When it comes to PR, its the toy makers I’m watching

There are two brands I can’t help but get excited about when it comes to their PR: Barbie and LEGO. But how is it that the toy companies are the ones producing some of the best PR stunts and stories out there? Shouldn’t it be the disruptor brands and start-ups that pull my attention?

It could be that I enjoy the toy brands’ PR so much because the basis of their business is play. They’re not afraid to push boundaries or do something to make people genuinely smile. Corporations can be guilty of over thinking things so going ‘back to basics’ and focusing on what’s genuinely fun and entertaining is a great place to start.

And if all else fails, there’s always childhood nostalgia to fall back on.

Here are a couple of recent examples:

LEGO’s Royal Wedding

Capitalising on a national event like a Royal Wedding is harder than it seems. With so many brands trying to ‘cash in’, finding a unique angle can be a huge challenge.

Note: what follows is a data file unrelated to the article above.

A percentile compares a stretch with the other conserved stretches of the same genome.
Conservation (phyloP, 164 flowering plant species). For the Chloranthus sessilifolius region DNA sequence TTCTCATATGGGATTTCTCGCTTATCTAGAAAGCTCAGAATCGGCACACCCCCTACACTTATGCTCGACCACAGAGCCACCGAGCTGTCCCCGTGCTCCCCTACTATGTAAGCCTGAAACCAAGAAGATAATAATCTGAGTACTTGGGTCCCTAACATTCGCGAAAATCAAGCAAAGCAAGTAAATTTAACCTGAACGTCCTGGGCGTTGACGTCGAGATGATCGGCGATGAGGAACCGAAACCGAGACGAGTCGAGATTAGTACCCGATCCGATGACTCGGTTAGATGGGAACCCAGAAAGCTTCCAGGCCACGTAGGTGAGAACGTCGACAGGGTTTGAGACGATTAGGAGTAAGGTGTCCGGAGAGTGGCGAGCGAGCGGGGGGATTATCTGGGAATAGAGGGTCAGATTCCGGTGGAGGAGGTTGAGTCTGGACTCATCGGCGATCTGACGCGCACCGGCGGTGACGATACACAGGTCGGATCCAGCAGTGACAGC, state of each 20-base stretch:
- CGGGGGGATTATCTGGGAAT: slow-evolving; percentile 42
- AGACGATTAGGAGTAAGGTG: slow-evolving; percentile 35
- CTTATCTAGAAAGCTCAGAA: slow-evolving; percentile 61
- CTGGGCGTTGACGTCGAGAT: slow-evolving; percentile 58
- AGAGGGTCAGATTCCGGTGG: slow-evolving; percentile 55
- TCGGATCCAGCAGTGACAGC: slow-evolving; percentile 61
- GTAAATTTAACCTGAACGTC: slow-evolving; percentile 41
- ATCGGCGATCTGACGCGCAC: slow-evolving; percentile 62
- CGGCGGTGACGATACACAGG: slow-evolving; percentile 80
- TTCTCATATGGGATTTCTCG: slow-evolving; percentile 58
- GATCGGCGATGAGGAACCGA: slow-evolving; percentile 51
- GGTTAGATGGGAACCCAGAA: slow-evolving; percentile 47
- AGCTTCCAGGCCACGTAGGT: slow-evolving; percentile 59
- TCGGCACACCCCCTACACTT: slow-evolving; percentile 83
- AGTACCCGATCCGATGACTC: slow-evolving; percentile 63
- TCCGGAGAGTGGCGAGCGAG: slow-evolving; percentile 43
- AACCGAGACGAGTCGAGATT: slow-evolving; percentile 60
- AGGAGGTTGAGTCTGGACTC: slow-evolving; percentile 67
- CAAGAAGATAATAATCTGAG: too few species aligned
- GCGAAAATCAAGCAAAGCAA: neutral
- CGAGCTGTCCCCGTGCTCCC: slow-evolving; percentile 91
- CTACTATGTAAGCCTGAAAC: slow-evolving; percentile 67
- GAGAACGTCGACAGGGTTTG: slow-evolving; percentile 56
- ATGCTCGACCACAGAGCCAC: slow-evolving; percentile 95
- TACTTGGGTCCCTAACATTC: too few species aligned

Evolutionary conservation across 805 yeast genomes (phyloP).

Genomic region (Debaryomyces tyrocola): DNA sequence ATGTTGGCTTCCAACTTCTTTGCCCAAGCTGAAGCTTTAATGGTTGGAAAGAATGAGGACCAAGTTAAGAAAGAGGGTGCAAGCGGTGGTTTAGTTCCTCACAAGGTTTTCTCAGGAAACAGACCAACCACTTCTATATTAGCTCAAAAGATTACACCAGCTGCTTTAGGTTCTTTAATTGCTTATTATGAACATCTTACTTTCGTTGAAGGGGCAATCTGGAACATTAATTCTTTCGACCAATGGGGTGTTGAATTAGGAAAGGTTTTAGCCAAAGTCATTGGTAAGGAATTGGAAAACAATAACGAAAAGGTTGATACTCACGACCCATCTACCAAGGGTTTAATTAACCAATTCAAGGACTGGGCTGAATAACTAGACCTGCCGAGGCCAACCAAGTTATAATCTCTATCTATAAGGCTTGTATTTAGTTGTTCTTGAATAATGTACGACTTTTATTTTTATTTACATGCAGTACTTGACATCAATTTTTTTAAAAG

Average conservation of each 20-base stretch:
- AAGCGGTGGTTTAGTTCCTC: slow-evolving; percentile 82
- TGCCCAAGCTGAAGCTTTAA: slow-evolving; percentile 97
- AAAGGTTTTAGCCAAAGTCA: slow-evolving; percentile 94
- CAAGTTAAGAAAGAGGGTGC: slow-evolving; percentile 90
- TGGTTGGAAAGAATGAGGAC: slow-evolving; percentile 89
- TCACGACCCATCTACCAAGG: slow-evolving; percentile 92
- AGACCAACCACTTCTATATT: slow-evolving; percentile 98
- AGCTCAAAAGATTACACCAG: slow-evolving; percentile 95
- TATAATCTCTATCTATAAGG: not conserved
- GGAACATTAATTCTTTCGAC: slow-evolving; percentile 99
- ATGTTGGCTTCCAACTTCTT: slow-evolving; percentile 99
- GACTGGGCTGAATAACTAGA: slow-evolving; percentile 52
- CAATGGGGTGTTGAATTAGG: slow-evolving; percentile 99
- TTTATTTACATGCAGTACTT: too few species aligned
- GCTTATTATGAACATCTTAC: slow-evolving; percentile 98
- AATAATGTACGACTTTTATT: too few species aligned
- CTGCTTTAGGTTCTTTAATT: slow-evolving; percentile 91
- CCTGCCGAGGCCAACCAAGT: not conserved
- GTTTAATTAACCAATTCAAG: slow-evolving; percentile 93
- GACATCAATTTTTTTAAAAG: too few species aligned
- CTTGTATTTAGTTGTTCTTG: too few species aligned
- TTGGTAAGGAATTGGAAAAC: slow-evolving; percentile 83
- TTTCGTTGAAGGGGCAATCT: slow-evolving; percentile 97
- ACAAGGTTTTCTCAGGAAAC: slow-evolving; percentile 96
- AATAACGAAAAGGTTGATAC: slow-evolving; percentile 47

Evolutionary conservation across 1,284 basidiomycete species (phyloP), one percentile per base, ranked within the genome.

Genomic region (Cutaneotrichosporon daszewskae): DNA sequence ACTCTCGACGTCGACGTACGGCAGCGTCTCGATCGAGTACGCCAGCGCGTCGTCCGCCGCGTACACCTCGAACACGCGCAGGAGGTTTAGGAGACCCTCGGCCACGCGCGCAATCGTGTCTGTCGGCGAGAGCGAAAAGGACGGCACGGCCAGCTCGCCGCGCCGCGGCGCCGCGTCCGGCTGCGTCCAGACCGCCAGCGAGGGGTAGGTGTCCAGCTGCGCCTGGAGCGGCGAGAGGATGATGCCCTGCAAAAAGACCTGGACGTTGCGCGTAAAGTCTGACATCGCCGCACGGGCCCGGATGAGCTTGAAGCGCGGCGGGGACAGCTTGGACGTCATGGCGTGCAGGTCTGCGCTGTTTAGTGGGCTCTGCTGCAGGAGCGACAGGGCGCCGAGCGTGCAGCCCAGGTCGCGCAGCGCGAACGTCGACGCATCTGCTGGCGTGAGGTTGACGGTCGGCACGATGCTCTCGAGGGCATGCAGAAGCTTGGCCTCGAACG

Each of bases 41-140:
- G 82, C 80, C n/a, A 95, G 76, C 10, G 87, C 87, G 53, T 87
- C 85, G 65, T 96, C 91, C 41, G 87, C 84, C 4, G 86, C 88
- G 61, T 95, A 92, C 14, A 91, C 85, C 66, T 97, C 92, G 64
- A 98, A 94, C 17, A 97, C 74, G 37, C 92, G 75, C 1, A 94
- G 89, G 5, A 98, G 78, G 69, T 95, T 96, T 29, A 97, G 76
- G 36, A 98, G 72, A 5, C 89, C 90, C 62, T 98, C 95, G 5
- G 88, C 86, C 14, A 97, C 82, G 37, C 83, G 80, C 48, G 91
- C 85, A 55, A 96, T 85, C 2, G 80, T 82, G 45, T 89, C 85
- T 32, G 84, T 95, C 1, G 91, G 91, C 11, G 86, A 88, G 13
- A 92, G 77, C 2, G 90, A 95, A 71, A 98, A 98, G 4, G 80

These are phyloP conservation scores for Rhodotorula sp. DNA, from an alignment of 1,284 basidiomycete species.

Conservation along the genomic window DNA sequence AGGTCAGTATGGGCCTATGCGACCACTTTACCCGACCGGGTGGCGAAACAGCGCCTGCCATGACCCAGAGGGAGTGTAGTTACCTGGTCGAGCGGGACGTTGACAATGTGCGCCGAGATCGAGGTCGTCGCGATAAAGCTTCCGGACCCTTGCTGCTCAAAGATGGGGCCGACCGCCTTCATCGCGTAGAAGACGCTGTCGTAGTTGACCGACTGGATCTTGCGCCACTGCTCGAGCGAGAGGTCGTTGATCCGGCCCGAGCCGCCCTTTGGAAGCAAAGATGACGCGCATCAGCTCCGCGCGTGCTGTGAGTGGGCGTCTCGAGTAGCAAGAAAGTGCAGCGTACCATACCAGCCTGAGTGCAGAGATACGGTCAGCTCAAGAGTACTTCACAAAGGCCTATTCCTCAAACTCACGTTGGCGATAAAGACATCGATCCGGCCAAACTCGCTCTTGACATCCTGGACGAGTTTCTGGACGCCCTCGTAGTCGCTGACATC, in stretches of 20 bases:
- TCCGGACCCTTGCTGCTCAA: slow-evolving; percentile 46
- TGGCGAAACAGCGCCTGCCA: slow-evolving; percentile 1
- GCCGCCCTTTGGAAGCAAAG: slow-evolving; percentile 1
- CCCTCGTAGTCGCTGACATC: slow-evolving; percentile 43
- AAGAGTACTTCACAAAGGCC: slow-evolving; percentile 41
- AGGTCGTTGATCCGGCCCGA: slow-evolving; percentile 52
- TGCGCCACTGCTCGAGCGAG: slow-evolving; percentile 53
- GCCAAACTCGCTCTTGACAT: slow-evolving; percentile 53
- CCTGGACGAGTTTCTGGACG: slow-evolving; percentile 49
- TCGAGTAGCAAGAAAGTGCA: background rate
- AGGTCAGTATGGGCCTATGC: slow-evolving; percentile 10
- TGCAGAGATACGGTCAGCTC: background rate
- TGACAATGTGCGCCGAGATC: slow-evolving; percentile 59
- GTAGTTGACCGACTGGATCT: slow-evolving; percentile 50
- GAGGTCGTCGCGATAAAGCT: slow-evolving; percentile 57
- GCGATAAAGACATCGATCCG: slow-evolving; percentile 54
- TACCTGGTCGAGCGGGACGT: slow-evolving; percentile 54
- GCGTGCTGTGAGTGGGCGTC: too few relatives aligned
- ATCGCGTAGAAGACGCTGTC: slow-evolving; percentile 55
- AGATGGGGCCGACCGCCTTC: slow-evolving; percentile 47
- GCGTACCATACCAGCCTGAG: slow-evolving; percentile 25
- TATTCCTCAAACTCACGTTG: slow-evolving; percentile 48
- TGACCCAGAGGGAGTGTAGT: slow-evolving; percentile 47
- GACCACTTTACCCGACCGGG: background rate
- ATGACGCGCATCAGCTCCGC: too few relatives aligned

But, as usual, LEGO didn’t over think it and simply did what they do best: building incredible scenes out of their iconic bricks. This is something they’ve done time and time again and it never fails to generate headlines.

This time, they’ve unveiled a miniature “LEGO Royal Wedding & Windsor Castle” at their Legoland Windsor Resort, playing on its proximity to the big event and astounding people with the detail of the design.

Not only has it generated a huge amount of press for the brand, I’m sure it’s translated directly into ticket sales for the Windsor theme park, too.


Barbie on the cover of CIPR’s Influence Magazine

When Barbie manufacturer Mattel announced it was giving its iconic doll the opportunity to wear flat shoes in 2015, it felt like a real turning point for the brand. They went all-out to generate headlines about Barbie moving with the times and shrugging off her “airhead” image, generating big pieces of PR in fashion magazines and newspapers alike.


The following year, they introduced three new body shapes for Barbie, firmly reinforcing the notion that they’ve listened to and understood the current market –  and that they’re here to stay.

With 98% brand recognition globally, this is a powerful brand, regardless of whether you think there’s much more work to be done to shrug off the negative associations of Barbie’s past.

In this month’s CIPR magazine, the cover and five whole pages are dedicated to “Barbie the feminist and her PR breakthrough”. Certainly one to keep watching if you ask me.